As noted by Dorothy Orem, "physical, chemical, and biologic features" of the environment "include things such as atmosphere, pollutants, weather conditions, pets, infectious organisms and the like. Socioeconomic features of the environment focus on the family and the community and include such things as gender and age roles, cultural roles, and cultural prescriptions of authority" (Bridge et al. 2010, p. 5). Central to my cultural dialogue paradigm of nursing is the idea that the nurse must have a realistic apprehension of what he or she should and can change regarding the physical and cultural environment. Patients who are accustomed to going to faith healers for care, or who are not accustomed to going to the doctor at all may need to be engaged in a 'change promotion' health-related dialogue and negotiation. However, other aspects of the patient's culture and environment can and must be respected, such as the desire to treat older relatives within a home-based context.

Nursing

When asked to 'free associate' what nursing entails, the first response that popped into my head was that nursing is -- hard (but very rewarding) work! The reason nursing is such hard work is because it taxes every aspect of the nurse's and the patient's being and sense of self. Both individuals must communicate with one another as much as they are capable. Nursing is not something done 'to' someone, as stressed by theorist Imogene King -- instead, it is an active process of the nurse helping the patient achieve a goal, a common health-related goal set by the nurse and patient (Williams 2001).

Health

The notion of what constitutes health is culturally controversial, although to the novice nurse it might seem like a 'no brainer.' For a patient facing the end of life, a nurse may be confronted with a family that insists no heroic measures must be allowed -- or a devoutly Catholic family who believes that every measure must be exhausted, even in defiance of a patient's living will. Health for an athletic adolescent may require finding a nutrition program that optimizes his or her athletic performance, even if the young person is already physically fit, while for a patient with a mental illness, tolerating some physical side effects might be acceptable if a psychotropic drug can relieve his or her anxiety. Health is a negotiation of physical, mental, and social factors. Regarding the social, even an illness that might not be physically damaging (such as acne) may require some treatment, because of the social needs of the adolescent sufferer. The 'culture' of adolescence, or a life stage such as pregnancy, may have its own demands.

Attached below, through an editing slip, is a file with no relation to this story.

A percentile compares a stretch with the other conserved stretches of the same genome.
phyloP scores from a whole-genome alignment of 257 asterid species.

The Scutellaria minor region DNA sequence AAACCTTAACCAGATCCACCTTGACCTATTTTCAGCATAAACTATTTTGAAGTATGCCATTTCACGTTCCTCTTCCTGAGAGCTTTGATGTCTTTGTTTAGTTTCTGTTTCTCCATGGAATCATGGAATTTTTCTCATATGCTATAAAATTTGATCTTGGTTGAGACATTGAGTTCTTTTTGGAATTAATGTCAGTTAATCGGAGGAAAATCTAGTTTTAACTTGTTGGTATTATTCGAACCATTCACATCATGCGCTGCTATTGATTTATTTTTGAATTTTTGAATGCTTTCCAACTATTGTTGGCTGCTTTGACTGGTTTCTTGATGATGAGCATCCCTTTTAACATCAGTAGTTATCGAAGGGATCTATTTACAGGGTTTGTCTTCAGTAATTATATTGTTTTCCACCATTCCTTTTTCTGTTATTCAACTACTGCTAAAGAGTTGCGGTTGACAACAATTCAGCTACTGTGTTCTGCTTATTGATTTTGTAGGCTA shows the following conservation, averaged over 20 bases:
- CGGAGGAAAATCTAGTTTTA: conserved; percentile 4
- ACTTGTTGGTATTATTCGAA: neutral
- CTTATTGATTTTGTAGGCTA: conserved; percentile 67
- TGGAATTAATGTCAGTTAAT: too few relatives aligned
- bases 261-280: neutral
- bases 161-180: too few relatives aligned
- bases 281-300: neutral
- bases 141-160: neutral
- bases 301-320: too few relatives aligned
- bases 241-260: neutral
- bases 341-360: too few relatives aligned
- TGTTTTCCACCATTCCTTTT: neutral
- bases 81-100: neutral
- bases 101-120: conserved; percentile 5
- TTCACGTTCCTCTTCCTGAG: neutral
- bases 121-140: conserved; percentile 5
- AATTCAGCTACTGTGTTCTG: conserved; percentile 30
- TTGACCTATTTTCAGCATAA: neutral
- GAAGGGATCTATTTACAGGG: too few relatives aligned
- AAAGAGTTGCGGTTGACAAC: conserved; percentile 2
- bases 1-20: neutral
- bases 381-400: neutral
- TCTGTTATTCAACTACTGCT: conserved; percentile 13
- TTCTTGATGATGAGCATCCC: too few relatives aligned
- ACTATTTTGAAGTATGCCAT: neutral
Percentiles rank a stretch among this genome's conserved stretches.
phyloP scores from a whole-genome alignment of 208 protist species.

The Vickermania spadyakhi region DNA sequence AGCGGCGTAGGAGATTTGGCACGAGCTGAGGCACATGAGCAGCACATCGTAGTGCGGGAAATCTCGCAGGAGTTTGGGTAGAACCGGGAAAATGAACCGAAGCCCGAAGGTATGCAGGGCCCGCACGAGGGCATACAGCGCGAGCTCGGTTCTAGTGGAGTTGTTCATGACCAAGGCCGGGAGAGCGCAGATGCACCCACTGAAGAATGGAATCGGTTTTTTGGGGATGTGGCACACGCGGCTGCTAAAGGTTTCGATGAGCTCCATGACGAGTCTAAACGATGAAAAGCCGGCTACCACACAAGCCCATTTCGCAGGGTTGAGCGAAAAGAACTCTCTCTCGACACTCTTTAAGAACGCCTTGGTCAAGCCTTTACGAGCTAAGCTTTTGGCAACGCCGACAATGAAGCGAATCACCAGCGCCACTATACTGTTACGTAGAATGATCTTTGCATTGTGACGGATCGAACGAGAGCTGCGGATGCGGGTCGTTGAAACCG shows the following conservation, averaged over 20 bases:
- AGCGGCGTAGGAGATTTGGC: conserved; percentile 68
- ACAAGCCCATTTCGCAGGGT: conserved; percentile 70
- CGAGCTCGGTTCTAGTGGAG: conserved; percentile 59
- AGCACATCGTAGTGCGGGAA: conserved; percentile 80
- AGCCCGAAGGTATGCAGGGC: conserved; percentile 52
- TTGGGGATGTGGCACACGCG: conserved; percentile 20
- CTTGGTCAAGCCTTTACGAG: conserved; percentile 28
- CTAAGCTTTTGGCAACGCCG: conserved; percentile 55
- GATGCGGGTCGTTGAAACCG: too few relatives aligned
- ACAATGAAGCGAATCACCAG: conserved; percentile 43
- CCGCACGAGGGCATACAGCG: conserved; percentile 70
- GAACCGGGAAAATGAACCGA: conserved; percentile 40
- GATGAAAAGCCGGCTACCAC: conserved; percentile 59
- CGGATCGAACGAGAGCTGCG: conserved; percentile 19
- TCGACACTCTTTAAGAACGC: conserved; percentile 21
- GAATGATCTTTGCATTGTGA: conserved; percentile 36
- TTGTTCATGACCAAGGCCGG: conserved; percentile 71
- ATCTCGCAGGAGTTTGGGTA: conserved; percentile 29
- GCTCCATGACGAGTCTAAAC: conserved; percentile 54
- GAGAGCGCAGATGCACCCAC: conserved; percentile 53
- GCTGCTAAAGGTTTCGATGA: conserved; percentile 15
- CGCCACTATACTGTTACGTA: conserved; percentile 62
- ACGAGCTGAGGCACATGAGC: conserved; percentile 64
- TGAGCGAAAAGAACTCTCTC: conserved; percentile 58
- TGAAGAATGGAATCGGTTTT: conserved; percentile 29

Client

While some culturally-focused theories of nursing may stress the idea that the 'client' is the entire social network of the individual known as the 'patient,' in my view the patient's health always comes first. Environmental aspects such as family and society must be addressed, and treated with respect. However, the nurse must act as an advocate for the patient, to avoid well-meaning family members obscuring the client's needs with their own needs. For example, the child of Christian Scientist parents who believe in the power of prayer to cure illness may require conventional medicine to cure his or her illness. As part of the patient's environment, the parents must be treated with respect, and in terms of the definition of 'health' the seriousness of the illness and the psychological distress of conventional treatment and care must be weighed against one another. But the child as a 'client' is the nurse's ultimate responsibility, not keeping a state of harmony within the Christian Science community as a whole.

Define and describe other concepts and constructs

Dialogue is thus a key component of effectively integrating cultural sensitivity into nursing: there must be a continual flow of dialogue between patient and care providers, and between the cultures of medicine and the personal, social, and religious worldviews of the client. Effective cultural integration is about negotiation and balance, not winners and losers.

Discuss how the components of your framework interrelate

Culture affects a patient's health: an individual who has grown up poor, where 'comfort foods' are defined as high-sugar foods, will need to renegotiate his or her relationship to food to avoid obesity and diabetes. A family and neighborhood environment that normalizes rather than pathologizes such a high-carbohydrate diet will impact the client's receptivity to nursing interventions. The nurse must place the client's self-interest at the forefront of the purpose of care, rather than the hurt feelings of the patient's grandmother or friends, but in prescribing a course of nursing treatment, the patient's budget, cultural pressures not to comply, and economic and logistical challenges must be kept in mind. The nurse must negotiate with all aspects of the patient's life that impact… [END OF PREVIEW]